Craig Schley
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Craig Schley
Craig Schley

Craig Schley (born September 23, 1963) was a Democratic Party and Republican Party candidate for the United States House of Representatives for newly-drawn 13th Congressional District of New York. Schley lost in the November General Election.[1]


Born and raised in Philadelphia, and after a short period in Atlanta, Schley permanently settled in New York City and would later go on to further his education at New York University. In 2001, he founded "Vote People," an organization challenging New York City's rezoning plans.[2]

Media appearances

Schley, interviewed in Harlem

Schley has appeared on New York based radio station WBAI 99.5 FM on political current events. He's also made appearances on other media outlets such as Fox News, Pure Imagination on Progressive Radio Network, Indashio Runway, WHCR 90.3 FM Harlem based community radio station and is a frequent guest and commentator on Black Empowerment radio show on BlogTalkRadio. In addition, Schley is a contributor to the Black Star News electronic and print media.[3][4][5][6][7][8]

Harlem re-zoning activism

In 2008, the City Planning Commission Chair, Amanda Burden announced the rezoning of 125th Street (Manhattan) and declaring "this comprehensive initiative will fulfill the promise of Harlem's 'Main Street' as a vibrant corridor and a premier arts, entertainment and commercial destination in [New York] city." The zoning changes proposed allowances for taller buildings, thereby increasing the density for homes and encouraging the support of artistic and cultural spaces by limiting the street presence of banks and other "non-active" businesses to encourage more pedestrians in the area. The plan would affect the 24 square blocks between 124th and 126th Streets, from Broadway to Second Avenue.

As Executive Director of VFPC, Schley fought against the re-zoning proposal, arguing that the city "had not sought the input of the actual community" when it put together the proposal and that the current proposal does not adequately protect or serve the interest of the local community or the historic character of the commercial district. Schley and the VOTE People research team found a century-old clause in the City Charter that could slow the rezoning process. The clause says that if the owners of at least 20% of the land either adjacent to or across from the area being rezoned disapprove of the development, 75% - not a simple majority of the Council must approve the rezoning for the process to continue. This stalled the rezoning plan and construction of any kind had to cease and attracted attention of the City Planning Commission, media and the broader community. VOTE People legally challenged the appeals in court twice. Despite efforts, they were unsuccessful in securing the necessary monetary and legal resources which was essential to effectively wage to overturn the Harlem re-zoning scheme which eventually was given the go-ahead.[9][10][11][12][13]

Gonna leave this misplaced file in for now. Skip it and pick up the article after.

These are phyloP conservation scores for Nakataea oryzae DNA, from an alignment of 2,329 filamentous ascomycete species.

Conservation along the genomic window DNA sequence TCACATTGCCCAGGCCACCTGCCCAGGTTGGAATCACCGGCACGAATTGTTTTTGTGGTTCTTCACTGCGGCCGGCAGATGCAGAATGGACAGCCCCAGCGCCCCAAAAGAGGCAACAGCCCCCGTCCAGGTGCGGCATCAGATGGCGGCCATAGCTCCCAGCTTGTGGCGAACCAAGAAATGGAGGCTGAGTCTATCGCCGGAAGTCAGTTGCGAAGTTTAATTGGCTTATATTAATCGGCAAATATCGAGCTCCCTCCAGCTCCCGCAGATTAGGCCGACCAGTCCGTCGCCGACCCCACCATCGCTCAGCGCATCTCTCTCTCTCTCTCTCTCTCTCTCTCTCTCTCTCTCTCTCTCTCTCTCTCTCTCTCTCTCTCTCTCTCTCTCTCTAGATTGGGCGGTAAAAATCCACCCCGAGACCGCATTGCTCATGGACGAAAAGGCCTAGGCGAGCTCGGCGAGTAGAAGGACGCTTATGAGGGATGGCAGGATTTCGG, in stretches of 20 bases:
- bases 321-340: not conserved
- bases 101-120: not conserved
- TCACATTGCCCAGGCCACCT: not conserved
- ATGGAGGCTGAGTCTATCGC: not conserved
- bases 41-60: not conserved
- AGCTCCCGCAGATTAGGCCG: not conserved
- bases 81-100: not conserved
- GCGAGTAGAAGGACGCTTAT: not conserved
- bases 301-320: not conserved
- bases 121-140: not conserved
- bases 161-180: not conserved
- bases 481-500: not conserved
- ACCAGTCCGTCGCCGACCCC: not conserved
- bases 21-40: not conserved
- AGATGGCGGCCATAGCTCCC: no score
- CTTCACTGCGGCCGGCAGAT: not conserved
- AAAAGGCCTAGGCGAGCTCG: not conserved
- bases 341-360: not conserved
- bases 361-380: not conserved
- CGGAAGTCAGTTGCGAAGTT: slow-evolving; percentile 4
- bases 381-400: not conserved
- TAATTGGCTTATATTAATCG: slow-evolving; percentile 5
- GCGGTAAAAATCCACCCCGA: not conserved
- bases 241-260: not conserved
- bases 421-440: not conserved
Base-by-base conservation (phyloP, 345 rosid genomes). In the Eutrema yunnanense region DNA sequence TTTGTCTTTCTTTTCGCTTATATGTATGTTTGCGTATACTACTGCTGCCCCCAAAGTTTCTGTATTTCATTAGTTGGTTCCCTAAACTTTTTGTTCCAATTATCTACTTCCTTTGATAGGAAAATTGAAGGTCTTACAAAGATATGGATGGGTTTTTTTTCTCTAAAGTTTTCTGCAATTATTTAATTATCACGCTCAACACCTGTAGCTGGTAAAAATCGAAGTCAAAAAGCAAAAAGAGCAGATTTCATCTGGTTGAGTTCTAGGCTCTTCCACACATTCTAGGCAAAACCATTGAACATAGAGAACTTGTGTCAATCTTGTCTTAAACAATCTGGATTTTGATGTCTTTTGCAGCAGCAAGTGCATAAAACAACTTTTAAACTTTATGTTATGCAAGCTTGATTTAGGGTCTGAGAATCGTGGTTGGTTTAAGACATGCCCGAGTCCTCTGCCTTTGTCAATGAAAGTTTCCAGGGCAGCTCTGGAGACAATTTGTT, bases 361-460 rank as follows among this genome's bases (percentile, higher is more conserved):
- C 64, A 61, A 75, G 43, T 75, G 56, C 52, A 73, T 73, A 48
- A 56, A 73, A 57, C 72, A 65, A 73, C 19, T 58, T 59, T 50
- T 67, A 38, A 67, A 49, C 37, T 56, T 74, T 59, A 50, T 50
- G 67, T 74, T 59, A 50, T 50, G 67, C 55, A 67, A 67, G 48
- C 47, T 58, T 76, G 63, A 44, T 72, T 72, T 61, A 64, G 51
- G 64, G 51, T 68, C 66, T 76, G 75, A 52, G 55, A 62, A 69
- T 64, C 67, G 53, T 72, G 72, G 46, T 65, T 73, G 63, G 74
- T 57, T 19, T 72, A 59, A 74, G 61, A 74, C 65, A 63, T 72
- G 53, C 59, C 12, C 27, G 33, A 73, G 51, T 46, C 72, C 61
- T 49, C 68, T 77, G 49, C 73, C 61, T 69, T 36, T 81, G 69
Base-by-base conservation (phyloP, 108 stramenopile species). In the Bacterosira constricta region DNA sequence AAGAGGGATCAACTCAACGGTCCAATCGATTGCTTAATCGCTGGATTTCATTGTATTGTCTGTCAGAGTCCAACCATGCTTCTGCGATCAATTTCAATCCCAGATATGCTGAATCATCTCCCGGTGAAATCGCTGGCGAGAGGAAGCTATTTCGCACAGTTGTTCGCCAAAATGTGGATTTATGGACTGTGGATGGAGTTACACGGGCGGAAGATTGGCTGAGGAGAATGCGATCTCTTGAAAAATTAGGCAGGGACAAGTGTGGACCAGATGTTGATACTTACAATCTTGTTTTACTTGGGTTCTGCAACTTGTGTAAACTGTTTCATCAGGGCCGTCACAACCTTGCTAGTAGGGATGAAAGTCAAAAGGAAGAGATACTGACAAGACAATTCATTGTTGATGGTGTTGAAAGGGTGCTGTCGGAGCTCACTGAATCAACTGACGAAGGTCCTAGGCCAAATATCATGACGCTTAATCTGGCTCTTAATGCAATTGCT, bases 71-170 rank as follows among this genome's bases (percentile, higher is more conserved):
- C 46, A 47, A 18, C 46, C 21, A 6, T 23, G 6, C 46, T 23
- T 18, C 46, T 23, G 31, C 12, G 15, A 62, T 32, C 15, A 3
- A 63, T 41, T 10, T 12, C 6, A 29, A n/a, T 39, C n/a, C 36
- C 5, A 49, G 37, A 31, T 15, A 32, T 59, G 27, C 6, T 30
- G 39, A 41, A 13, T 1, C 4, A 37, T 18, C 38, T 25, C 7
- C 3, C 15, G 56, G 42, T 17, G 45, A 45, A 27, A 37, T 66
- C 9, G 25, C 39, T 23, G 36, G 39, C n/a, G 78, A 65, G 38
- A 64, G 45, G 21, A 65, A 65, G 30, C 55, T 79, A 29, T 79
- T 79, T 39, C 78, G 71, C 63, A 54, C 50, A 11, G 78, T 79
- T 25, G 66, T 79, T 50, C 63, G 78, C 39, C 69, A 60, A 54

During the Occupy Wall Street movement which spread to Harlem, Schley suggested that problems in northern Manhattan differ compared with those of Wall Street; rather than finance, they are community-based concerns. "If we are going to step out and occupy Harlem, we need to make sure we're going to occupy the needs of this community. And let's make it clear: You can't do it unabashed. When African Americans step out there, things tend to get hostile."[14]

Politics and public service

Schley with young people in the community

Schley ran independent in 2010. In 2012, after an unsuccessful run in the Democratic Party primary race, he switched sides and ran as the Republican Party candidate in newly-drawn 13th Congressional District of New York in November. He lost to incumbent Charles Rangel by 85%.[15]


In 2007 Schley was named given the Emerging Leadership Award by the Harlem Children's Zone for his community service.

In 2011 Schley was awarded for outstanding generosity and dedication by the VAG where he worked as assisted with the organizational structure, acted as a liaison and raised funds for the Youth Summit Program (an initiative to address violence among the youth).


  1. ^ "Election results 2012". CNN. Retrieved .
  2. ^ "Zoned Out: High-rises on 125th Street? Harlem's transformation gathers speed". VillageVoice. December 2007. Retrieved .
  3. ^ "Election Opponent on Rangel's Ethics Trial". Fox News. Retrieved .
  4. ^ "Craig Schley at Indashio Runway for Mercedes Benz Fashion Week Spring Summer 2011". FashionNewsLive / Youtube. Retrieved .
  5. ^ "Ex-model dressed to kill Harlem rezoning". NY Daily News. Archived from the original on 2011-10-06. Retrieved .
  6. ^ "Tina Michelle and Brenda Eason interview Craig Schley - Candidate for US Congress". BlogRadioTalk. Retrieved .
  7. ^ "The Political Pugilist". Black Star News. Retrieved .
  8. ^ "WBAInews".[permanent dead link]
  9. ^ "Harlem's Future? Despite some support, many fear the worst from rezoning". Architects Newspaper. Retrieved .
  10. ^ "Ex-model dressed to kill Harlem rezoning". NY Daily News. 2008-01-24. Retrieved .
  11. ^ "Story: Harlem Sees Slow Changes in Long-Term Rezoning Plans". Archived from the original on 2012-04-25. Retrieved .
  12. ^ "Ex-model dressed to kill Harlem rezoning". New York: NY Daily News. 2008-04-14. Retrieved .
  13. ^ Williams, Timothy (2008-04-01). "Fighting a New 125th St., Using a 110-Year-Old Law". NY Times. Retrieved .
  14. ^ Lee, Trymaine (2011-10-31). "Occupy Harlem: 'Occupy Wall Street Is Not A White Thing'". Huffington Post. Retrieved .
  15. ^ "Election results 2012". CNN. Retrieved .

  This article uses material from the Wikipedia page available here. It is released under the Creative Commons Attribution-Share-Alike License 3.0.



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